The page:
On last year's first of June.

Between Holmscote and Hurstcote
The river's flecked with foam,
'Neath shuddering clouds that hang in shrouds
And lost winds wild for home:
With infant wailings at the breast,
With homeless steps astray,
With wanderings shuddering tow'rds one rest
On this year's first of May.

Between Holmscote and Hurstcote
The summer river flows
With doubled flight of moons by night
And lilies' deep repose:
With lo! beneath the moon's white stare
A white face not the moon,
With lilies meshed in tangled hair,
On this year's first of June.

Down Stream

Between Holmscote and Hurstcote
A troth was given and riven,
From heart's trust grew one life to two,
Two lost lives cry to Heaven:
With banks spread calm to meet the sky,
With meadows newly mowed,
The harvest-paths of glad July,
The sweet school-children's road.

Rosetti was very pleased with the two illustrations: He wrote to Ford Madox Brown -

it is like a tenderer kind of Hogarth and seems to me much the most successful of your book illustrations. . . . The little one is very pretty too”.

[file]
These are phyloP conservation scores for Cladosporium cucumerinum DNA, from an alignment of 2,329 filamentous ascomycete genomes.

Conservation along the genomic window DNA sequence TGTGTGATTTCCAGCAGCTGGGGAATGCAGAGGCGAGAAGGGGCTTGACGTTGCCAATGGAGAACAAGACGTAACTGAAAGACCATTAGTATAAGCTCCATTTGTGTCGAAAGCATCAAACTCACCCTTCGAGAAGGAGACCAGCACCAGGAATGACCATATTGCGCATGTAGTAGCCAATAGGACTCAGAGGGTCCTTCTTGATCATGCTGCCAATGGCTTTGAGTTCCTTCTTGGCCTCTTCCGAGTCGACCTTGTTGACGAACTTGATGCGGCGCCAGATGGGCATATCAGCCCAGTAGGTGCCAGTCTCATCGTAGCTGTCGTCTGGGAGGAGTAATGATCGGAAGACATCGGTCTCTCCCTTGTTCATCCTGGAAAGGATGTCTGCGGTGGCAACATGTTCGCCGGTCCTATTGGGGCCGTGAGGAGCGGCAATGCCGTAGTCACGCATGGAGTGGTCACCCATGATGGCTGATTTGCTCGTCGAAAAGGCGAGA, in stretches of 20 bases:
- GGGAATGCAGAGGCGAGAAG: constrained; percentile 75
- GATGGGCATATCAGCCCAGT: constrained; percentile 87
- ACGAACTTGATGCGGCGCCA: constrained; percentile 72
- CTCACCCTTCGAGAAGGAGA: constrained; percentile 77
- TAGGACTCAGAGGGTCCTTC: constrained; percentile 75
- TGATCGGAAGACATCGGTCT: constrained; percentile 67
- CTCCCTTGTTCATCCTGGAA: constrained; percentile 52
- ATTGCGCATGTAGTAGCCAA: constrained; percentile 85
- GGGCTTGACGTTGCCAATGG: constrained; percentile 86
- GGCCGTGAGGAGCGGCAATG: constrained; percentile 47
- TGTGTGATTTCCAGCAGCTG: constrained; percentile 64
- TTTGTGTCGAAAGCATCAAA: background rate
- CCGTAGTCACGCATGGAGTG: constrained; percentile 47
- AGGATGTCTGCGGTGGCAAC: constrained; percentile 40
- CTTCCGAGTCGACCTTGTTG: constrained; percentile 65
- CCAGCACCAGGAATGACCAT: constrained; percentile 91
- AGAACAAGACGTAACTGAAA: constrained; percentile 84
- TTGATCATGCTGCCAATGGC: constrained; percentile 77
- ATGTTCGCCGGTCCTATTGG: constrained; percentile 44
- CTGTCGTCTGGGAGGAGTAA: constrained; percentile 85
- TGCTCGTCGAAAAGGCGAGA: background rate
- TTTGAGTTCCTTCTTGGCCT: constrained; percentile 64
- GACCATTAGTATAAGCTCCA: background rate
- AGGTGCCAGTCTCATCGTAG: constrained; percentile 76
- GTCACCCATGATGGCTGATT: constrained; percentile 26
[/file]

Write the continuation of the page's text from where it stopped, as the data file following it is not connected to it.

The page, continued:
[ Yccch! And the moral is: be careful with whom you boat ... ]

William Sharp - The Thames from Oxford to the Nore -

The last time I saw Morris at Kelmscott Manor was just such a day as that on which a year or two later he was buried in the little churchyard close by: a day of chill October, with a rainy wind soughing among the alders, and the damp chrysanthemum petals blown about the garden-ways beneath a low grey sky.
I think this was in 1894: at any rate, I recollect it was on a day when he had just received a welcome letter from Swinburne relative to the publication by the Kelmscott Press of certain old thirteenth-century reprints of French prose.
I remember the latest (or one of the later) volumes was lying on the table, near the window, against which a sleety rain pattered - the Violier des Histoires romaines - and in his letter about it Swinburne recalled their mutual delight in these old French prose-poems "in the days when we first foregathered in Oxford," . . . that is, forty years earlier, for it was in January 1856 that, there, the young undergraduate Algernon Charles Swinburne first met Morris and Rossetti.
It was not at his beloved Kelmscott Manor, however, that William Morris died, though buried in the village graveyard; but at Kelmscott House, his London home in Hammersmith.
With him passed away one of the most fervent of Thames-lovers and one of the greatest of those who have set their seal upon the Royal River.

1951: Edward Ardizzone, Sketches from a Holiday Afloat -

Fine calm morning. Visit Kelmscott village where Nicholas buys a rod and line.

First frost - Kelmscott, Ashley Bryant
First frost - Kelmscott, Ashley Bryant